One odd thing about Dogs in Cars, within the lineage of “dog photography”, is this kind of simple, direct attention to the animal subject. Elliot Erwitt’s perennially popular dog photos, for example,  incorporate architecture, props and human anatomy alongside their canine subjects (it has been remarked before that dogs were of particular use to Erwitt on advertising jobs, being perfectly placed to draw attention to shoes). Indeed, these are hardly shots of dogs at all in one sense – the animals act as props or foils to their human counterparts, alluding to their lifestyles and personalities. The same can be said of Wegman’s photography and of the dogs collected in Barnaby Conrad’s book Les Chiens de Paris – it is the mirroring or comparison of human-dog behaviour that is often the point of interest or humour in this kind of photography.

Usborne has dealt with these ideas in a recent documentary project, titled CRUFTS: Extraordinary dogs, ordinary people (2012), in which he explicitly addresses a culture where animals are used as a canvas for the quirks of taste and outlandish impulses of their, otherwise ordinary, owners – one fantastic image shows a woman whose presence is obscured by that of the spindly, cock-eared whippets crowded round her feet. Ironically, as Usborne’s title suggests, the dogs in these photos are often more convincing and engaging than their owners, the real subject of the photographs being human “obsession with classification, management  and controlling”, as expressed in breeding and grooming pedigree dogs. This is the theme – that of power and control - that carries over into Dogs in Cars, occasionally heavy-handedly, as when the stately “Prince” is photographed behind the word “slave” printed on a truck window.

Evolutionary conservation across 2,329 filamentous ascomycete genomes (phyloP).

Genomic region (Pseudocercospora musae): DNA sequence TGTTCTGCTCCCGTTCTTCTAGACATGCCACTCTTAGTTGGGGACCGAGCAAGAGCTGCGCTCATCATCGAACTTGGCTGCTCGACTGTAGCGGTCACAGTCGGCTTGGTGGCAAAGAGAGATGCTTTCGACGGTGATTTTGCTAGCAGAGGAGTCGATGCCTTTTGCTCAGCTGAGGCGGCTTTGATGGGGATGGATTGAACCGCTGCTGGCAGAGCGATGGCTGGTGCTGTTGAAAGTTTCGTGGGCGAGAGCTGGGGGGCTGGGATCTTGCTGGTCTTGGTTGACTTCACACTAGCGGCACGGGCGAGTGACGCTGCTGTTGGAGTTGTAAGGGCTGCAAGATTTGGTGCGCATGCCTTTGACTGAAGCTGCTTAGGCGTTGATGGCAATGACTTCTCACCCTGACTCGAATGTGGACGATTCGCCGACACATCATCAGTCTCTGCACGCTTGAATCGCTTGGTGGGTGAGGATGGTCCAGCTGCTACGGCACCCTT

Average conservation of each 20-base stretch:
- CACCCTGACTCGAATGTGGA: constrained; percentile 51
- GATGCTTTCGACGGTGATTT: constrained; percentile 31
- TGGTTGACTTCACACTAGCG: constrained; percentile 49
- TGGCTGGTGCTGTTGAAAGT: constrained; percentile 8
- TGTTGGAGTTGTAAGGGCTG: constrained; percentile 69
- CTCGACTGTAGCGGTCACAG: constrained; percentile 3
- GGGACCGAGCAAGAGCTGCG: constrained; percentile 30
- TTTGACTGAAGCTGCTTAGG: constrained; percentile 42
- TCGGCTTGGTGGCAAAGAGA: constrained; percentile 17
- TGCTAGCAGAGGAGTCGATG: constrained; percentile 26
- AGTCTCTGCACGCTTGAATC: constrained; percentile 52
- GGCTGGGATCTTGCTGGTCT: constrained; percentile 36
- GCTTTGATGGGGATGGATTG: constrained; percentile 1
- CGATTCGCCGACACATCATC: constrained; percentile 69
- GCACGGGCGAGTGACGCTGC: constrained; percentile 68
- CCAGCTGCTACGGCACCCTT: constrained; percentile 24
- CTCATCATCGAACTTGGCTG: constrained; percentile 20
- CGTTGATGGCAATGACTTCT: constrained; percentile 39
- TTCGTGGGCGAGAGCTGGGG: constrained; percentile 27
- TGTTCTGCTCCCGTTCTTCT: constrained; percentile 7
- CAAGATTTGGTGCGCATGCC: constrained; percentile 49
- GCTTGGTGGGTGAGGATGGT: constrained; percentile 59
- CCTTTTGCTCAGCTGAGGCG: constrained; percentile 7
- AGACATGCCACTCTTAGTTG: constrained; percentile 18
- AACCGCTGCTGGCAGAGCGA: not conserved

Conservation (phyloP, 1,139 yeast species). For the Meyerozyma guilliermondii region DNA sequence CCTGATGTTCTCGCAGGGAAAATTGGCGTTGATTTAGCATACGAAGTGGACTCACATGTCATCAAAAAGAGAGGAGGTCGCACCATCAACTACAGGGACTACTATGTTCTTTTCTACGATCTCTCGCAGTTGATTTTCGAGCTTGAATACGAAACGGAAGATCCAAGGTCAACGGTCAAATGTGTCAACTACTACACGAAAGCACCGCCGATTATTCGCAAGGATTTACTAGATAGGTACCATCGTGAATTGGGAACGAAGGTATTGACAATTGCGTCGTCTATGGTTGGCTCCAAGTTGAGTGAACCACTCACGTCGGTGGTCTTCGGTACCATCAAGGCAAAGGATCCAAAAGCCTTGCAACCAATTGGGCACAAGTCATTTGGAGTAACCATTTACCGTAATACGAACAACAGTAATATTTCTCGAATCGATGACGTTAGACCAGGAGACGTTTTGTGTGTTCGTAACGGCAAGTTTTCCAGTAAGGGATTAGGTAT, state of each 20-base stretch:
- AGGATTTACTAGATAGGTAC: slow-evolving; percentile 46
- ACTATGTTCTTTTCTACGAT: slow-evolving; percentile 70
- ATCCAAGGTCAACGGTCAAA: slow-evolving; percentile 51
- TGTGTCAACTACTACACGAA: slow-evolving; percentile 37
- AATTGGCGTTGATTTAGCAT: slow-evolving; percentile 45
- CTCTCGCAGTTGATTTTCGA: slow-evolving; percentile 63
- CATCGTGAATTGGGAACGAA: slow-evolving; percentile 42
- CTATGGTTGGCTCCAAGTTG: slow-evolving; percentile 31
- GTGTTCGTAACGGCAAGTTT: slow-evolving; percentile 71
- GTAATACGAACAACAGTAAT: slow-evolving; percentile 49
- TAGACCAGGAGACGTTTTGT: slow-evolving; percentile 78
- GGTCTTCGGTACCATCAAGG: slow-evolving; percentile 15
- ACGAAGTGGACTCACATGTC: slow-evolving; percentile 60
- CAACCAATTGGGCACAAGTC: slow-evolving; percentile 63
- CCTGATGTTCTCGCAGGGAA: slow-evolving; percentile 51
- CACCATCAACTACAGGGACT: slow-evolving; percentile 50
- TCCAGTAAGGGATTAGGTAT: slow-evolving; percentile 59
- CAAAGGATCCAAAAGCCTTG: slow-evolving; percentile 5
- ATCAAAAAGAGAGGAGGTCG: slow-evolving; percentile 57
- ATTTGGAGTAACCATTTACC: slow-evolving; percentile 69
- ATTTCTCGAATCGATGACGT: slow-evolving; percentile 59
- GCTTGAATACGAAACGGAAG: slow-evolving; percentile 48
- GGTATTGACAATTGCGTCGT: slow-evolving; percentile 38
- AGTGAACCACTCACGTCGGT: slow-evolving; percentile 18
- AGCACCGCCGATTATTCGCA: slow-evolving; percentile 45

The photographer can be disappointing when he repeats his central visual tropes too emphatically, the baleful eyes and large looming shadows of these moody, mysterious images too ponderously spelling out their emotive “themes” of constraint and abandonment . Conversely, he is at his best when he finds tension in his theme – the jolt that comes from a (rare) blurred shot of one dog baring teeth behind glass, or the wry humour of seeing a huge animal seemingly pressed up against the windscreen in a car that seems too small to contain it.

The series is varied and will undoubtedly find a varied audience – those who appreciate Usborne’s eye for colour and form, as well as those who simply appreciate dogs. Dogs in Cars has certainly found interest in the media, and among a wider public – German publishing house Kehrer Verlag will print the photographs as a fine-art photobook in a limited run of 1500 copies this Autumn, funded in part by Usborne’s campaign on website Kickstarter. The project overshot its fund-raising target of $15000 dramatically, with a total of £31,392 raised at the time of writing and, one presumes, at least a handful of sponsors who paid the $2700 dollars requisite to receive a signed photobook, postcards and full-sized gallery print in return. Whether this translates into a wider success really depends on where your tastes lie in relation to this kind of anthropomorphizing imagery – put simply, are you a dog person?

This review was originally published in Hotshoe magazine, August-September 2012, and can also be viewed in their iPad app! All (terrible) photographs of the layouts are mine and do not reflect the excellent quality of the publication..